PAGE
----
How to Make Health a Family Discussion

Sometimes the topic of health can feel like the elephant in the room, especially around the family. Reminders to go to the dentist every six months, or to always get a yearly check-up at the physician—it all tends to feel like nagging after a while. And talking about sensitive topics like reproductive health, caregiving, and how to handle death can be downright uncomfortable. So, what do we do instead?

Avoid these topics completely, of course!

But sharing knowledge, establishing expectations, and having a plan can be crucial to properly managing all the health issues that might crop up in a family along the way. Though it won’t always be easy or comfortable, there are certain topics that every family should discuss, and there are some good strategies that can help any family discuss these matters in a productive way.

The benefits are there. By making health a family discussion you can:

  • Soften the topic by creating a welcoming environment that encourages transparency and honesty.
  • Keep the family informed about the health concerns currently facing immediate family members, and to prepare for unexpected or major health events. Maybe grandpa was diagnosed with Parkinson’s, or grandma has been hospitalized—how do we talk to the kids about it?
  • Educate younger family members so they’re prepared as they grow up and face the same issues themselves (and give them the right tools to avoid common pitfalls).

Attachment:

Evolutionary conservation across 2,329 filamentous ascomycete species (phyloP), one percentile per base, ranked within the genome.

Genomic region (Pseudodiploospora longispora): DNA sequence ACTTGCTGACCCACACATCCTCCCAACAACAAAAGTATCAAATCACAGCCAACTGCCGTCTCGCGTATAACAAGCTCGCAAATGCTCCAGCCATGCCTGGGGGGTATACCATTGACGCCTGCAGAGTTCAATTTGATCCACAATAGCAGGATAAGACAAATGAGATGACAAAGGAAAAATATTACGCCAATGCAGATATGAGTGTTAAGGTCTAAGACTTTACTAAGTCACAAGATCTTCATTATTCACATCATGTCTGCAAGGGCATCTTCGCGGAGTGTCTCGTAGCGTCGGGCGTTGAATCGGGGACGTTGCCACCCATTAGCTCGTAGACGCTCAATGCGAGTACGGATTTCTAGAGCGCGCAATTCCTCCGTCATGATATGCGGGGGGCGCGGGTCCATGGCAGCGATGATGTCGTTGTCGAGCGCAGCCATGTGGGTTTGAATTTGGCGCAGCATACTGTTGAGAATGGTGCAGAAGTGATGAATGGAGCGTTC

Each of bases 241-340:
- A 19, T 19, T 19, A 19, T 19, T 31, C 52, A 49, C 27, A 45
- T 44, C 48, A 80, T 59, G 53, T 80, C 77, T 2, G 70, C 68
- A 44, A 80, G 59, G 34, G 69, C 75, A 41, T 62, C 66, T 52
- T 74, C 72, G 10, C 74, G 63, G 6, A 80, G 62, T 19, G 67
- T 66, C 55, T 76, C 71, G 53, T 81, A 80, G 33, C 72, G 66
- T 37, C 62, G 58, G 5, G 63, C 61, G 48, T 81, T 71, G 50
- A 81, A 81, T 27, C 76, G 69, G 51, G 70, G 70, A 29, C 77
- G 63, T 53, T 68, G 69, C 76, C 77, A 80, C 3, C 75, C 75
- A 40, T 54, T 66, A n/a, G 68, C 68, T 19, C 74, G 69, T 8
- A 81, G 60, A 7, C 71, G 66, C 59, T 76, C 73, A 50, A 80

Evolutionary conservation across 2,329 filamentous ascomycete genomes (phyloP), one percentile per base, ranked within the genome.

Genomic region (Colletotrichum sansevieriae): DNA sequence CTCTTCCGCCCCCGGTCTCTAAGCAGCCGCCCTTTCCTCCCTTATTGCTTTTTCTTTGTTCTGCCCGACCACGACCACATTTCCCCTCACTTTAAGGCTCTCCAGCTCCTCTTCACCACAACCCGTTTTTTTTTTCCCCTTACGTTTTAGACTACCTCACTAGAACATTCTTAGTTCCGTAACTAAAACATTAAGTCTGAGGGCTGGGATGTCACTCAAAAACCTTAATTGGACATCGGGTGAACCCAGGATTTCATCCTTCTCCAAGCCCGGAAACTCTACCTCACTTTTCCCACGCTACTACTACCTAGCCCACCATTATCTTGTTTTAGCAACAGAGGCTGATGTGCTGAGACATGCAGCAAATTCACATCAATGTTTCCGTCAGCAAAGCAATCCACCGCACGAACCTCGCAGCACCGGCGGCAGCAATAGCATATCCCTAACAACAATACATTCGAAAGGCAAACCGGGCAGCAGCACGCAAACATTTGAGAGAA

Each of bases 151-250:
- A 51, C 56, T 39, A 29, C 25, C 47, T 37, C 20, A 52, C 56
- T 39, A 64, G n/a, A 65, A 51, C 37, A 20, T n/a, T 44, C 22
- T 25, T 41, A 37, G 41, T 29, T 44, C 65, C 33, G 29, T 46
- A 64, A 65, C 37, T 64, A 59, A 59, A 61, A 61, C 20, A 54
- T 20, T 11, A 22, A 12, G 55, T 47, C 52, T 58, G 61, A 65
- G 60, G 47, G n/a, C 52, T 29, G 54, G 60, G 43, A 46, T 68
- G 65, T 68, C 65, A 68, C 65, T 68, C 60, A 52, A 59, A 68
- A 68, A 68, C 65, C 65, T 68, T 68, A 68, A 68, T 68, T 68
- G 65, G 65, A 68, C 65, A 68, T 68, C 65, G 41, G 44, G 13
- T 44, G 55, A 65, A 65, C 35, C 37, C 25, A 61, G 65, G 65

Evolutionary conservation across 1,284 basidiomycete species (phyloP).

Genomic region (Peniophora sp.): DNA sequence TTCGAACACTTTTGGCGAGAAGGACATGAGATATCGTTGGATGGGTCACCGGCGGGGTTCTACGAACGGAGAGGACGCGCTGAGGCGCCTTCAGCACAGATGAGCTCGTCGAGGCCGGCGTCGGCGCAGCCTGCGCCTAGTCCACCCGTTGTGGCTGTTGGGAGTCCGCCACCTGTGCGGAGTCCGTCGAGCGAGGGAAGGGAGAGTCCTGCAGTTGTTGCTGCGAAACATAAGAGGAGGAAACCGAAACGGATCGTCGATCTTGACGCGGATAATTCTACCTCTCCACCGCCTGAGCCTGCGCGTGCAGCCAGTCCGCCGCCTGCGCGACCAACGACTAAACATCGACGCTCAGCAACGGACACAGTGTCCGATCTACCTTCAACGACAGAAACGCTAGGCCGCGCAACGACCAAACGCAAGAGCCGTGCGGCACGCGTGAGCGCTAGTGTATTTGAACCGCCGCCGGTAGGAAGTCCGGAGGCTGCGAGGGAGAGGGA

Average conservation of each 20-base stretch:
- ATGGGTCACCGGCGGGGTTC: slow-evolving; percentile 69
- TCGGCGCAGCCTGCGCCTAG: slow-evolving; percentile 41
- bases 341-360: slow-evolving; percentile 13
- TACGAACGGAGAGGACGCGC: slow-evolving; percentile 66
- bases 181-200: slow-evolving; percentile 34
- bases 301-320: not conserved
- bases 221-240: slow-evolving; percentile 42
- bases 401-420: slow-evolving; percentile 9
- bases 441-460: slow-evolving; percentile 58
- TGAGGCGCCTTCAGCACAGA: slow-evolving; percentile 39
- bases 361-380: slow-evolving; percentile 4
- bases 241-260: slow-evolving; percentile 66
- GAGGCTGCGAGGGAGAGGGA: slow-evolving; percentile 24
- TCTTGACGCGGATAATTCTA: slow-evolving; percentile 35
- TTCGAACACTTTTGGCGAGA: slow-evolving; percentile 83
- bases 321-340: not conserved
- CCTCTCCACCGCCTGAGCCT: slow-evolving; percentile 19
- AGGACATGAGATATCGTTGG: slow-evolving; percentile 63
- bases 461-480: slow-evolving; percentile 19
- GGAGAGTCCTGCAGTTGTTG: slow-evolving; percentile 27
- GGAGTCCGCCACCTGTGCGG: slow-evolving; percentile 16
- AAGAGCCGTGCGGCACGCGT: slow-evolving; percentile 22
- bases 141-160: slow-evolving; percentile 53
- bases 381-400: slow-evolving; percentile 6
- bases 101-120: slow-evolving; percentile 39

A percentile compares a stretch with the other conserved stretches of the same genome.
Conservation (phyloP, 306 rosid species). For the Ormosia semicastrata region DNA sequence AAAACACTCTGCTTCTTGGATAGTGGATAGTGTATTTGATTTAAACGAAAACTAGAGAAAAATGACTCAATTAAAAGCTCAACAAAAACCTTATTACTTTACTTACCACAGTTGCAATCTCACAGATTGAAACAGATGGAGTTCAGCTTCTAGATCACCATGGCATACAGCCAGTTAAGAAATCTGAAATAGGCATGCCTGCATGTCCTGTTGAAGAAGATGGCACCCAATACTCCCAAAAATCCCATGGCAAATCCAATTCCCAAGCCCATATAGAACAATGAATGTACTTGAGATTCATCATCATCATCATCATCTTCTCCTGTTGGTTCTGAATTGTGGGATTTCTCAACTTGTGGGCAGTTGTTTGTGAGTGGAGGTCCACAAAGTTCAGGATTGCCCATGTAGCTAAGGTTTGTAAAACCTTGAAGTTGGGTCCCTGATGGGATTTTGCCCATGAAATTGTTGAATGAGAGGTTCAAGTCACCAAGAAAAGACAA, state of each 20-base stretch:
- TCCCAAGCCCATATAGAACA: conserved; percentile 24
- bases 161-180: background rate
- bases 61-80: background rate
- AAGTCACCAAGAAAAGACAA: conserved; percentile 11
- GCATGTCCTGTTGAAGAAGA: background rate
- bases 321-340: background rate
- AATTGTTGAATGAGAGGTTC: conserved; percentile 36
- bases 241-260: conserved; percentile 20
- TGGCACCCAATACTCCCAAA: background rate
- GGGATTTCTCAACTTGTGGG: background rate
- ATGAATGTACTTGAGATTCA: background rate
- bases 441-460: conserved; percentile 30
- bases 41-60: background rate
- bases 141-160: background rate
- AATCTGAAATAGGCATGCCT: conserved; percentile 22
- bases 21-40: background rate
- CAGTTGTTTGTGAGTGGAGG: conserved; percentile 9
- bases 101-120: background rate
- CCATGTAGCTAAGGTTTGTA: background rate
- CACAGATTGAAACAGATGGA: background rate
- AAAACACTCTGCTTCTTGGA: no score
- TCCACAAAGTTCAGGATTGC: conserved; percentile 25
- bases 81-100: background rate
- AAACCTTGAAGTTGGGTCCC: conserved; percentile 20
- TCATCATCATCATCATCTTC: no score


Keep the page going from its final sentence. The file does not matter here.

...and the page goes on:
• Start with family health history. Even though certain topics and conditions might seem like common knowledge, it’s better to assume they are not. You can avoid a lot of confusion by simply starting from the ground up. Are there certain things that run in the family? Certain risk factors that need to be discussed? If mom or dad has had colon cancer, for example, the children might need to go in for a colonoscopy a bit earlier.
  • Go over the basics. Establish expectations around common health-related items. How often should we go in for check-ups? Physicals? Tooth cleanings? Establish these benchmarks as family benchmarks and you’ll enjoy better awareness and encourage adherence.
  • Be honest and upfront. Avoiding topics because they are awkward or uncomfortable can create issues in the long-run. Instead, research a good approach to these topics and answer questions honestly. When it comes to health issues, a little transparency can go a long way. And remember: it’s more effective to inform, not scare.
  • Plan. People age and people pass on—this is a fact of life. It’s important, then, to go over things like living wills, who calls the shots if someone should be incapacitated, and after-death wishes. How will the family financially and logistically manage a situation in which a family member needs long-term care? It’s important to have a plan.

As you move into the new year, we encourage you to make the topic of health an open and welcome family discussion. Establishing expectations and keeping everyone informed engenders confidence, comfort, and a commitment to being open and honest. These tips and strategies can even be used to promote a culture of  health and wellness beyond the family in places like offices, social environments, and physical therapy clinics.

So, here’s to a happier and healthier year!